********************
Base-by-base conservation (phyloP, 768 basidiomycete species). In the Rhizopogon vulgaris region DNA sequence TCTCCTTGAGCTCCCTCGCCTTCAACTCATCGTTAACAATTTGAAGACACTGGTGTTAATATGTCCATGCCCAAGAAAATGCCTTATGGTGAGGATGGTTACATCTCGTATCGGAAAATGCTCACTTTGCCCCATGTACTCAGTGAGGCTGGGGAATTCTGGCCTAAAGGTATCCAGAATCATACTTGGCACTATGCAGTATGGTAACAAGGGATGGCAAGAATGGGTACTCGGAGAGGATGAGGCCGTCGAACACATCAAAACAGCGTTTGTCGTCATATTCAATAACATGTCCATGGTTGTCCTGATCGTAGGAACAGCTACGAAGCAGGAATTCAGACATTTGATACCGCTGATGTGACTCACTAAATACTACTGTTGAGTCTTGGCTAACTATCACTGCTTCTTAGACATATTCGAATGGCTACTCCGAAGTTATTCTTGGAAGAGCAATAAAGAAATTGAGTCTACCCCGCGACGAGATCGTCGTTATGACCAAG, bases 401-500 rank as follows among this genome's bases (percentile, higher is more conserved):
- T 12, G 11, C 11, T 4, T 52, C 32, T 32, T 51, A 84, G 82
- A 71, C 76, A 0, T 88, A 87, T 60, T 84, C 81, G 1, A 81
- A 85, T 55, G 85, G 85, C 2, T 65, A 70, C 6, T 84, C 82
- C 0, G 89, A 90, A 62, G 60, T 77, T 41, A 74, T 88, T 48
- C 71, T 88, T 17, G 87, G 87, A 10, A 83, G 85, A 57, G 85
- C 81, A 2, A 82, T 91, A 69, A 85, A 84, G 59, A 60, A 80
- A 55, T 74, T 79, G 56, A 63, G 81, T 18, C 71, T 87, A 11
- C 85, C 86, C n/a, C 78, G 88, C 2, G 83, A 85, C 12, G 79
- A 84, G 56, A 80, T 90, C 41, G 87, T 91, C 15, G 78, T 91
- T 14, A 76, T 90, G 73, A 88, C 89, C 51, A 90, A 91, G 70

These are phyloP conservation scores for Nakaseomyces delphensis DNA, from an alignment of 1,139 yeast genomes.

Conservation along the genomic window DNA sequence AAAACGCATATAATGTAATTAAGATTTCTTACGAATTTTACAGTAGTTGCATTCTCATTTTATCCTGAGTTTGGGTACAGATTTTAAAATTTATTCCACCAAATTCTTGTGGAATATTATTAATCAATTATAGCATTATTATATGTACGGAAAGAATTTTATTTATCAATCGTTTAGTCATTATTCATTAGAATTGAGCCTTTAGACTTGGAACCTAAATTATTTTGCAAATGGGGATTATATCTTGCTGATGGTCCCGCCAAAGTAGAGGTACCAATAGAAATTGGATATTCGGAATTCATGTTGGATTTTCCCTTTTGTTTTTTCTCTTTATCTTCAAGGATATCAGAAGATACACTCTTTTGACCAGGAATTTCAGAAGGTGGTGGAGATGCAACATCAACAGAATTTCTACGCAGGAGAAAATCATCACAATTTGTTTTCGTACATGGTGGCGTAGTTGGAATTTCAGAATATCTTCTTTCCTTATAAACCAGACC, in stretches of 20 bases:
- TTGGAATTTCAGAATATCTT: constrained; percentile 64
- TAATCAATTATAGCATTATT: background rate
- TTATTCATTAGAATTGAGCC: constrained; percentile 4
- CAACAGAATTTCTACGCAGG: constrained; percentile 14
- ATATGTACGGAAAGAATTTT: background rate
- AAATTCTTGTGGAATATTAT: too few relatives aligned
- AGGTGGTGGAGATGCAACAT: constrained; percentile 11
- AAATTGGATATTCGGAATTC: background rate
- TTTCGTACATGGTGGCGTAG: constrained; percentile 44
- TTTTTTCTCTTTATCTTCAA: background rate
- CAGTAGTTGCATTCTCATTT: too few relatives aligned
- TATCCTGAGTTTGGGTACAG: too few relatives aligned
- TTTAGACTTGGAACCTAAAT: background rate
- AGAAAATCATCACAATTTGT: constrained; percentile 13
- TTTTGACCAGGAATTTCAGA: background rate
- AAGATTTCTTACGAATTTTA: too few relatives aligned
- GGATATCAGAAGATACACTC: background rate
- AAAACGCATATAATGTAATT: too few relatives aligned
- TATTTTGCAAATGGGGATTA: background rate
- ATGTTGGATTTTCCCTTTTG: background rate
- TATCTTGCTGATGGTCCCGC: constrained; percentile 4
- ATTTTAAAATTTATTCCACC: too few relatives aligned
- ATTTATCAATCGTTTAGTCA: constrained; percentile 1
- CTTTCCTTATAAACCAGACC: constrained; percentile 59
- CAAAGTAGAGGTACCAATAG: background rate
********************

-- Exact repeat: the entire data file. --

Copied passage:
Base-by-base conservation (phyloP, 768 basidiomycete species). In the Rhizopogon vulgaris region DNA sequence TCTCCTTGAGCTCCCTCGCCTTCAACTCATCGTTAACAATTTGAAGACACTGGTGTTAATATGTCCATGCCCAAGAAAATGCCTTATGGTGAGGATGGTTACATCTCGTATCGGAAAATGCTCACTTTGCCCCATGTACTCAGTGAGGCTGGGGAATTCTGGCCTAAAGGTATCCAGAATCATACTTGGCACTATGCAGTATGGTAACAAGGGATGGCAAGAATGGGTACTCGGAGAGGATGAGGCCGTCGAACACATCAAAACAGCGTTTGTCGTCATATTCAATAACATGTCCATGGTTGTCCTGATCGTAGGAACAGCTACGAAGCAGGAATTCAGACATTTGATACCGCTGATGTGACTCACTAAATACTACTGTTGAGTCTTGGCTAACTATCACTGCTTCTTAGACATATTCGAATGGCTACTCCGAAGTTATTCTTGGAAGAGCAATAAAGAAATTGAGTCTACCCCGCGACGAGATCGTCGTTATGACCAAG, bases 401-500 rank as follows among this genome's bases (percentile, higher is more conserved):
- T 12, G 11, C 11, T 4, T 52, C 32, T 32, T 51, A 84, G 82
- A 71, C 76, A 0, T 88, A 87, T 60, T 84, C 81, G 1, A 81
- A 85, T 55, G 85, G 85, C 2, T 65, A 70, C 6, T 84, C 82
- C 0, G 89, A 90, A 62, G 60, T 77, T 41, A 74, T 88, T 48
- C 71, T 88, T 17, G 87, G 87, A 10, A 83, G 85, A 57, G 85
- C 81, A 2, A 82, T 91, A 69, A 85, A 84, G 59, A 60, A 80
- A 55, T 74, T 79, G 56, A 63, G 81, T 18, C 71, T 87, A 11
- C 85, C 86, C n/a, C 78, G 88, C 2, G 83, A 85, C 12, G 79
- A 84, G 56, A 80, T 90, C 41, G 87, T 91, C 15, G 78, T 91
- T 14, A 76, T 90, G 73, A 88, C 89, C 51, A 90, A 91, G 70

These are phyloP conservation scores for Nakaseomyces delphensis DNA, from an alignment of 1,139 yeast genomes.

Conservation along the genomic window DNA sequence AAAACGCATATAATGTAATTAAGATTTCTTACGAATTTTACAGTAGTTGCATTCTCATTTTATCCTGAGTTTGGGTACAGATTTTAAAATTTATTCCACCAAATTCTTGTGGAATATTATTAATCAATTATAGCATTATTATATGTACGGAAAGAATTTTATTTATCAATCGTTTAGTCATTATTCATTAGAATTGAGCCTTTAGACTTGGAACCTAAATTATTTTGCAAATGGGGATTATATCTTGCTGATGGTCCCGCCAAAGTAGAGGTACCAATAGAAATTGGATATTCGGAATTCATGTTGGATTTTCCCTTTTGTTTTTTCTCTTTATCTTCAAGGATATCAGAAGATACACTCTTTTGACCAGGAATTTCAGAAGGTGGTGGAGATGCAACATCAACAGAATTTCTACGCAGGAGAAAATCATCACAATTTGTTTTCGTACATGGTGGCGTAGTTGGAATTTCAGAATATCTTCTTTCCTTATAAACCAGACC, in stretches of 20 bases:
- TTGGAATTTCAGAATATCTT: constrained; percentile 64
- TAATCAATTATAGCATTATT: background rate
- TTATTCATTAGAATTGAGCC: constrained; percentile 4
- CAACAGAATTTCTACGCAGG: constrained; percentile 14
- ATATGTACGGAAAGAATTTT: background rate
- AAATTCTTGTGGAATATTAT: too few relatives aligned
- AGGTGGTGGAGATGCAACAT: constrained; percentile 11
- AAATTGGATATTCGGAATTC: background rate
- TTTCGTACATGGTGGCGTAG: constrained; percentile 44
- TTTTTTCTCTTTATCTTCAA: background rate
- CAGTAGTTGCATTCTCATTT: too few relatives aligned
- TATCCTGAGTTTGGGTACAG: too few relatives aligned
- TTTAGACTTGGAACCTAAAT: background rate
- AGAAAATCATCACAATTTGT: constrained; percentile 13
- TTTTGACCAGGAATTTCAGA: background rate
- AAGATTTCTTACGAATTTTA: too few relatives aligned
- GGATATCAGAAGATACACTC: background rate
- AAAACGCATATAATGTAATT: too few relatives aligned
- TATTTTGCAAATGGGGATTA: background rate
- ATGTTGGATTTTCCCTTTTG: background rate
- TATCTTGCTGATGGTCCCGC: constrained; percentile 4
- ATTTTAAAATTTATTCCACC: too few relatives aligned
- ATTTATCAATCGTTTAGTCA: constrained; percentile 1
- CTTTCCTTATAAACCAGACC: constrained; percentile 59
- CAAAGTAGAGGTACCAATAG: background rate